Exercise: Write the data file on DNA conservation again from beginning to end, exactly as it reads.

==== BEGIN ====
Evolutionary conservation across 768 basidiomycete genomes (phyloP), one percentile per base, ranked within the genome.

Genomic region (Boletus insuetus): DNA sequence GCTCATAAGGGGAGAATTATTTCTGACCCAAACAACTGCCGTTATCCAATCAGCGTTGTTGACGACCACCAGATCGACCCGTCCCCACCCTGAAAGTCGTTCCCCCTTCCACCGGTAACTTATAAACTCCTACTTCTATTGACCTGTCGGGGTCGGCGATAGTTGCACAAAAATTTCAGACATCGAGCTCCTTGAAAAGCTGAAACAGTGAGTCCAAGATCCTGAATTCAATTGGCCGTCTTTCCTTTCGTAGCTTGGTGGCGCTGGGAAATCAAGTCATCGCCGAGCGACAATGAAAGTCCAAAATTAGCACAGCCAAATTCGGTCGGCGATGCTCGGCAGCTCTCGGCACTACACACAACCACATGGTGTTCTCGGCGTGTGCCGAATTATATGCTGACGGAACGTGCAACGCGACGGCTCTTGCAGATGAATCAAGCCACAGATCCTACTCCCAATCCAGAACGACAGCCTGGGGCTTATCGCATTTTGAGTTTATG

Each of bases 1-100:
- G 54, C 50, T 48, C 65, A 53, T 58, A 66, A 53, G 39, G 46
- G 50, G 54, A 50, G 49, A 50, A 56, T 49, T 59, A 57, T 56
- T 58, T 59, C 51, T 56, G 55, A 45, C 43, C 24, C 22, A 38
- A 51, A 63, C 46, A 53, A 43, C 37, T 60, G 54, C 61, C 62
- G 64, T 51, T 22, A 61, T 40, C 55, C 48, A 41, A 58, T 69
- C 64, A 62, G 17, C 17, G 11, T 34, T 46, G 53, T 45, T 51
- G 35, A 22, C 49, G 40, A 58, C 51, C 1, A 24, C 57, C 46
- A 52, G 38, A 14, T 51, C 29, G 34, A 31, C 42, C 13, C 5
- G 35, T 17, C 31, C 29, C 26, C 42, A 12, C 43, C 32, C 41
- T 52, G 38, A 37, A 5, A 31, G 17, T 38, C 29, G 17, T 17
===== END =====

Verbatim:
Evolutionary conservation across 768 basidiomycete genomes (phyloP), one percentile per base, ranked within the genome.

Genomic region (Boletus insuetus): DNA sequence GCTCATAAGGGGAGAATTATTTCTGACCCAAACAACTGCCGTTATCCAATCAGCGTTGTTGACGACCACCAGATCGACCCGTCCCCACCCTGAAAGTCGTTCCCCCTTCCACCGGTAACTTATAAACTCCTACTTCTATTGACCTGTCGGGGTCGGCGATAGTTGCACAAAAATTTCAGACATCGAGCTCCTTGAAAAGCTGAAACAGTGAGTCCAAGATCCTGAATTCAATTGGCCGTCTTTCCTTTCGTAGCTTGGTGGCGCTGGGAAATCAAGTCATCGCCGAGCGACAATGAAAGTCCAAAATTAGCACAGCCAAATTCGGTCGGCGATGCTCGGCAGCTCTCGGCACTACACACAACCACATGGTGTTCTCGGCGTGTGCCGAATTATATGCTGACGGAACGTGCAACGCGACGGCTCTTGCAGATGAATCAAGCCACAGATCCTACTCCCAATCCAGAACGACAGCCTGGGGCTTATCGCATTTTGAGTTTATG

Each of bases 1-100:
- G 54, C 50, T 48, C 65, A 53, T 58, A 66, A 53, G 39, G 46
- G 50, G 54, A 50, G 49, A 50, A 56, T 49, T 59, A 57, T 56
- T 58, T 59, C 51, T 56, G 55, A 45, C 43, C 24, C 22, A 38
- A 51, A 63, C 46, A 53, A 43, C 37, T 60, G 54, C 61, C 62
- G 64, T 51, T 22, A 61, T 40, C 55, C 48, A 41, A 58, T 69
- C 64, A 62, G 17, C 17, G 11, T 34, T 46, G 53, T 45, T 51
- G 35, A 22, C 49, G 40, A 58, C 51, C 1, A 24, C 57, C 46
- A 52, G 38, A 14, T 51, C 29, G 34, A 31, C 42, C 13, C 5
- G 35, T 17, C 31, C 29, C 26, C 42, A 12, C 43, C 32, C 41
- T 52, G 38, A 37, A 5, A 31, G 17, T 38, C 29, G 17, T 17